The third creative we are spotlighting is one I have had the chance to share the photo pit with. Her name is Michelle Shiers and she has photographed some of the biggest names in music. If you have ever been to a show at The Greek Theatre in L.A. or follow their Instagram. Then you’ve already seen her in action or hit like on her work.
THE RECLUSIVE BLOGGER: First question is why do you love music?
MICHELLE SHIERS: Music has always had a special way of making me feel singular and also part of a group at the same time. It’s probably the closest I get to feeling some type of religion. It gives me something to look forward to and something new to discover and songs to enjoy as much as I want. It allows for such an individual experience of listening to a song over and over and feeling like it was directed right at you. AND, it also allows for you to join in a big crowd of people who all share your fandom like your part of something bigger. I’ve always loved how music has sound-tracked my life and worked as a time machine, bringing me back to flashbulb memories and bygone feelings.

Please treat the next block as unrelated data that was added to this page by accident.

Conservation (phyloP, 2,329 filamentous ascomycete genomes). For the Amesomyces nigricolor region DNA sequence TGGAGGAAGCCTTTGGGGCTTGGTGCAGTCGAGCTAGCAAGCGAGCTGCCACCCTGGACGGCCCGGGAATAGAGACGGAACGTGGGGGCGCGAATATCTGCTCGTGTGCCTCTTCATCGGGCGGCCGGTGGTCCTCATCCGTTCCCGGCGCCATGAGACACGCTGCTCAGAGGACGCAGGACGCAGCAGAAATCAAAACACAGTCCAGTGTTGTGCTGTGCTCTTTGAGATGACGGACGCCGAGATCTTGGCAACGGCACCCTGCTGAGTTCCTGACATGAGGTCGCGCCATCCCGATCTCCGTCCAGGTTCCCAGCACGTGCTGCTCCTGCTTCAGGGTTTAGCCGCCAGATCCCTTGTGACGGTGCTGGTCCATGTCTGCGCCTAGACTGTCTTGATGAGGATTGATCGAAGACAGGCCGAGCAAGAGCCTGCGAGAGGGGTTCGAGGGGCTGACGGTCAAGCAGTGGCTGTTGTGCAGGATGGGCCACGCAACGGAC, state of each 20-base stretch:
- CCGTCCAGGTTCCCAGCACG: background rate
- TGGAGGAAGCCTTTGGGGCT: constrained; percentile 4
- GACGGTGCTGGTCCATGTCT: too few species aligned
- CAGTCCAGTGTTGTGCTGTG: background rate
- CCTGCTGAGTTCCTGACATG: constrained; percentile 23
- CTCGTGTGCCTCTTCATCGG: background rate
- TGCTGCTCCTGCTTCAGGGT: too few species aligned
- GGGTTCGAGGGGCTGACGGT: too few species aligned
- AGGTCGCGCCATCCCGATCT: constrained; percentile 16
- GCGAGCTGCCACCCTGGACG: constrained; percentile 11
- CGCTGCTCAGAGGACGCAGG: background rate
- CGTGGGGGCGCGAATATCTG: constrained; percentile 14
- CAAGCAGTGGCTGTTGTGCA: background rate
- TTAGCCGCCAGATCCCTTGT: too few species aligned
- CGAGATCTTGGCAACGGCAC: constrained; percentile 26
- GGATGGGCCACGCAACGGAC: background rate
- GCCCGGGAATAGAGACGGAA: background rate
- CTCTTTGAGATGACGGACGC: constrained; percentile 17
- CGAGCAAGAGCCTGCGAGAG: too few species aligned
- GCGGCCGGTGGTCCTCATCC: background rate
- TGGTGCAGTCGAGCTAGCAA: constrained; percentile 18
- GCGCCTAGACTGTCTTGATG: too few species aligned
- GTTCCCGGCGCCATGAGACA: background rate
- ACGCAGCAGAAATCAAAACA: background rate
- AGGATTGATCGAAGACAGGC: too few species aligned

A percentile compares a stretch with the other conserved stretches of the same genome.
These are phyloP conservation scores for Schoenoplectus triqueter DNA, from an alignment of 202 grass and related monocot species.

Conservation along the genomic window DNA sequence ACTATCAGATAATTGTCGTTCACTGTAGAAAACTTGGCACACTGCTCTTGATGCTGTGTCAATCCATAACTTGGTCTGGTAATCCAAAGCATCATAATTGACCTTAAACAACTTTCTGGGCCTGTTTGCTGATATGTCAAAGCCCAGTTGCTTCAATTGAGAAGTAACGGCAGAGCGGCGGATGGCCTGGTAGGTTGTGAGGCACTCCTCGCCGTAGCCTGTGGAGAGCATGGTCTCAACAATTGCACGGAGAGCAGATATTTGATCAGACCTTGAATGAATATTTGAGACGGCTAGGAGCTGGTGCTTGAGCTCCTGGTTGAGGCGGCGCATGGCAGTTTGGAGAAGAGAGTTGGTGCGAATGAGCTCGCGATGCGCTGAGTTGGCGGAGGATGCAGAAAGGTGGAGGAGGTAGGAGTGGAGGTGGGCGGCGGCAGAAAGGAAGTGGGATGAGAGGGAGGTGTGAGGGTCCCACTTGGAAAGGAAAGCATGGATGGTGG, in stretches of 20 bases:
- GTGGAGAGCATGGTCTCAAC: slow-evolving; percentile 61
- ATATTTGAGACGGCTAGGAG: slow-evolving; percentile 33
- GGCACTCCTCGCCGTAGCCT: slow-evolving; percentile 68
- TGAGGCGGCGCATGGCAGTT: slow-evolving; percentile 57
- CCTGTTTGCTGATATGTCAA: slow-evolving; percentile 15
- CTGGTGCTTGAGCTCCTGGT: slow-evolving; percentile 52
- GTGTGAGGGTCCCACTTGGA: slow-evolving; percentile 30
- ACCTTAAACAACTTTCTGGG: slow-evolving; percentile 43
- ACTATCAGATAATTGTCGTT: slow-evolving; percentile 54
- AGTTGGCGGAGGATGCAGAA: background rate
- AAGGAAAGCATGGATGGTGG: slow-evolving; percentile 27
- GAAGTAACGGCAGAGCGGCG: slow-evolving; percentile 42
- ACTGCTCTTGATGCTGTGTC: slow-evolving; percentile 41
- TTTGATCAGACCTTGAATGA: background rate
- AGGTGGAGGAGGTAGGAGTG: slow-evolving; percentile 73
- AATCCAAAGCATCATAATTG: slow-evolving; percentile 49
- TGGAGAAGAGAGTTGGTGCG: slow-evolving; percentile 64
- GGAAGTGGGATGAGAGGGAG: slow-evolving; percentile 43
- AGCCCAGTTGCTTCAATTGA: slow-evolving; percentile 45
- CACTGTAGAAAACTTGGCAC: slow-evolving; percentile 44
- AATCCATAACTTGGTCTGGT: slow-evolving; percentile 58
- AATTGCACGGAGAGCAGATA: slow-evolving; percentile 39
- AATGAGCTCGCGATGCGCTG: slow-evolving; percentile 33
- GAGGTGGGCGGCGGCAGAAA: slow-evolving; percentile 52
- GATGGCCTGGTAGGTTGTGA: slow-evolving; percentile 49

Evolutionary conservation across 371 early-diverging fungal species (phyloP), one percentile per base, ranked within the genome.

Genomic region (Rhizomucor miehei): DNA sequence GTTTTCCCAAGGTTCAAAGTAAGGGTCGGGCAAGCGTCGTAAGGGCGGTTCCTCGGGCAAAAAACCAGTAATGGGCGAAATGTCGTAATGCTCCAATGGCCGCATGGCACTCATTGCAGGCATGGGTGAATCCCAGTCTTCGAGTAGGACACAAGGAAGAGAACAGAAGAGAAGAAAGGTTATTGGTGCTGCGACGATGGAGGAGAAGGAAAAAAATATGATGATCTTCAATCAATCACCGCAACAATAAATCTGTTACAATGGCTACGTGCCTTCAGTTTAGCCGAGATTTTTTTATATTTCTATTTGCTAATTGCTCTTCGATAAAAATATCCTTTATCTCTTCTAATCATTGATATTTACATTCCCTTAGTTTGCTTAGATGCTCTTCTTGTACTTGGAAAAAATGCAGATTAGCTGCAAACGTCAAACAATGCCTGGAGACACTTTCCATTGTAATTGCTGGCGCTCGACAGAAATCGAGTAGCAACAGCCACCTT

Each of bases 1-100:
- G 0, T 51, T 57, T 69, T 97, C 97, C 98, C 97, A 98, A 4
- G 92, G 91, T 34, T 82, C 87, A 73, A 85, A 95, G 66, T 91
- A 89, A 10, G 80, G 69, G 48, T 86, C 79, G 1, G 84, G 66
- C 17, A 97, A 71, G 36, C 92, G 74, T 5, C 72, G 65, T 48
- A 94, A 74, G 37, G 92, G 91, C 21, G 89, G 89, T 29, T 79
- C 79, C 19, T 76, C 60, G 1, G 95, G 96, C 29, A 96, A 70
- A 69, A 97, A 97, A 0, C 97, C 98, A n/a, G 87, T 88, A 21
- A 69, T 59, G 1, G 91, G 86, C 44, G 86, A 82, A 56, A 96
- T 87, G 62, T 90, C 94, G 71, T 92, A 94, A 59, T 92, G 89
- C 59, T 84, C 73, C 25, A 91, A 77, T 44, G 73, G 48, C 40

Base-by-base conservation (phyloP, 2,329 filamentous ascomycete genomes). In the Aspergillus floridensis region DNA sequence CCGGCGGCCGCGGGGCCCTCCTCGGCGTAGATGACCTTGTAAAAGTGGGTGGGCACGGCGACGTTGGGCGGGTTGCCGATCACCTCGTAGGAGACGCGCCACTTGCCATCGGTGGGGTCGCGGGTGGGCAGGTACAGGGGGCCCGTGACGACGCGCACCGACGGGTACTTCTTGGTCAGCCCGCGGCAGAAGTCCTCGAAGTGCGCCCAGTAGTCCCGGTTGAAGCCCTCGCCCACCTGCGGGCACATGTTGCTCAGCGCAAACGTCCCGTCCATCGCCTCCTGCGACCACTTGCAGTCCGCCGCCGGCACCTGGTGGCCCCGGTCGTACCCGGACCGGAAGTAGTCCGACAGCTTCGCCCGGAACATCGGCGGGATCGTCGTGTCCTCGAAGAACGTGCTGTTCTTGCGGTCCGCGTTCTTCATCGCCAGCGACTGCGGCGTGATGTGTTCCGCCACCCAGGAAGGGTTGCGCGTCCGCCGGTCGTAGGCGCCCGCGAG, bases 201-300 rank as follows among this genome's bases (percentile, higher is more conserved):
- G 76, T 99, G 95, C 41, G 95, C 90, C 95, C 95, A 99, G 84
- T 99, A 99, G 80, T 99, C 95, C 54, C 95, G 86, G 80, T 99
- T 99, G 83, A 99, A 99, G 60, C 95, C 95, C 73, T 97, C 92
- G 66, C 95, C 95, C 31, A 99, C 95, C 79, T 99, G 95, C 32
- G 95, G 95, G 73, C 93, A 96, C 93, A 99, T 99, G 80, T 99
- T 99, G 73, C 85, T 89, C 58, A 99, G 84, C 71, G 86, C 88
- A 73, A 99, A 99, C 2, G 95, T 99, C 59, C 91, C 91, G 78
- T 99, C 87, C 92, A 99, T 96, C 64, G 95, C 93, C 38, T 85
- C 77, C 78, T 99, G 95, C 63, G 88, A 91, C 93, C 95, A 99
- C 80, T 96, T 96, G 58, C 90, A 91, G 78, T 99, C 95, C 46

THE RECLUSIVE BLOGGER: Can you tell us your backstory and how you got your start with photography?